"Last ice is super fish time," says Baynton, who once caught eight Manitoba Master Angler Award winning pike in a single day. "You can hit the narrows and bays for walleye and pike, or the humps for lake trout. Burbot also spawn from mid-March to mid-April and the lakers feast on their eggs. It can be fantastic fishing for trout.
"One of my guides, John Wolters still holds the Manitoba record for lake trout. He caught a 64.5-pound behemoth in Athapapuskow. John also caught the 17-pound 4-ounce provincial record burbot that was eventually beaten by the 22-pound world record fish, that was also caught in Lake Athapapuskow. We have some heavy fish up here."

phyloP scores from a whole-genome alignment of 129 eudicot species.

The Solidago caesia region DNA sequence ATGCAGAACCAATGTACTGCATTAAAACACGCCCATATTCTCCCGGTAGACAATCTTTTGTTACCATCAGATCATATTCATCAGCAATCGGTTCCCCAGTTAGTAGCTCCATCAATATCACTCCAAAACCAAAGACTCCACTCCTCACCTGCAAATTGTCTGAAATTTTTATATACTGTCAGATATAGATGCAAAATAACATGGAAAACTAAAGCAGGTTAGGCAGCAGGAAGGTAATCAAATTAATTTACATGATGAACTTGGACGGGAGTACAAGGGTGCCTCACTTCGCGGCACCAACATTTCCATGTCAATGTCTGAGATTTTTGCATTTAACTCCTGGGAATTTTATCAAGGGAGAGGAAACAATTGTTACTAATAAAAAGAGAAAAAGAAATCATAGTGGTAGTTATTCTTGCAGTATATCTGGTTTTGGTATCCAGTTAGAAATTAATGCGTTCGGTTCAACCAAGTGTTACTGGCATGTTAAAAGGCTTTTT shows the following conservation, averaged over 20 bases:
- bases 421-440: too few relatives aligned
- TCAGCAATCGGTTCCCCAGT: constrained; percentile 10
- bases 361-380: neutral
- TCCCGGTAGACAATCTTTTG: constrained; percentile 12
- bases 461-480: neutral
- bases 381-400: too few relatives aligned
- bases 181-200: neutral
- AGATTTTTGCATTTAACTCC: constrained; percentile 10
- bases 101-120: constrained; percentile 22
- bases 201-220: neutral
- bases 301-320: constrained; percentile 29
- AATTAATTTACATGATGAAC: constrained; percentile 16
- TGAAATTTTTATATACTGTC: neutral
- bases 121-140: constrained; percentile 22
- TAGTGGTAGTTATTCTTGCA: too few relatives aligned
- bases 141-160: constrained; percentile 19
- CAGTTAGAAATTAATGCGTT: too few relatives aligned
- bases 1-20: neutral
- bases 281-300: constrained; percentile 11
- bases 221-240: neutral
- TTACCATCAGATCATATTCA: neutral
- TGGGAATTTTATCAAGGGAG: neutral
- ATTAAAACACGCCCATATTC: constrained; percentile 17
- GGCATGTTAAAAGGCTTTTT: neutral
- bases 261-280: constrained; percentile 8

Heavy, indeed, and oh, my, so many of them. As a matter of fact, as I listen to Chris Matheson, owner of Kenanow Lodge, nonchalantly list his expectations for what an average ice angler can expect to catch each day, I am left speechless.
"We are ice fishing pristine waters up here," says Matheson, "using the same skidoo trails as the backwoods trappers. So you can customize each day's adventure.
"It is not uncommon for an ice angler to catch 50 walleyes a day, 20 pike and 10 lake trout. And something a lot of ice anglers don't realize is that when the season closes in the south and the ice deteriorates back home, we still have a month of excellent fishing up here. The weather is fabulous, and we are typically ice fishing in sweaters and shirtsleeves. Just don't forget the sunscreen."
Heading back south, toward eastern Manitoba, I ask Vance Hrechkosy, the owner of Trail End Camp & Outfitters, near Pointe du Bois, if the notoriety garnered by nearby Lake Winnipeg ever frustrates him.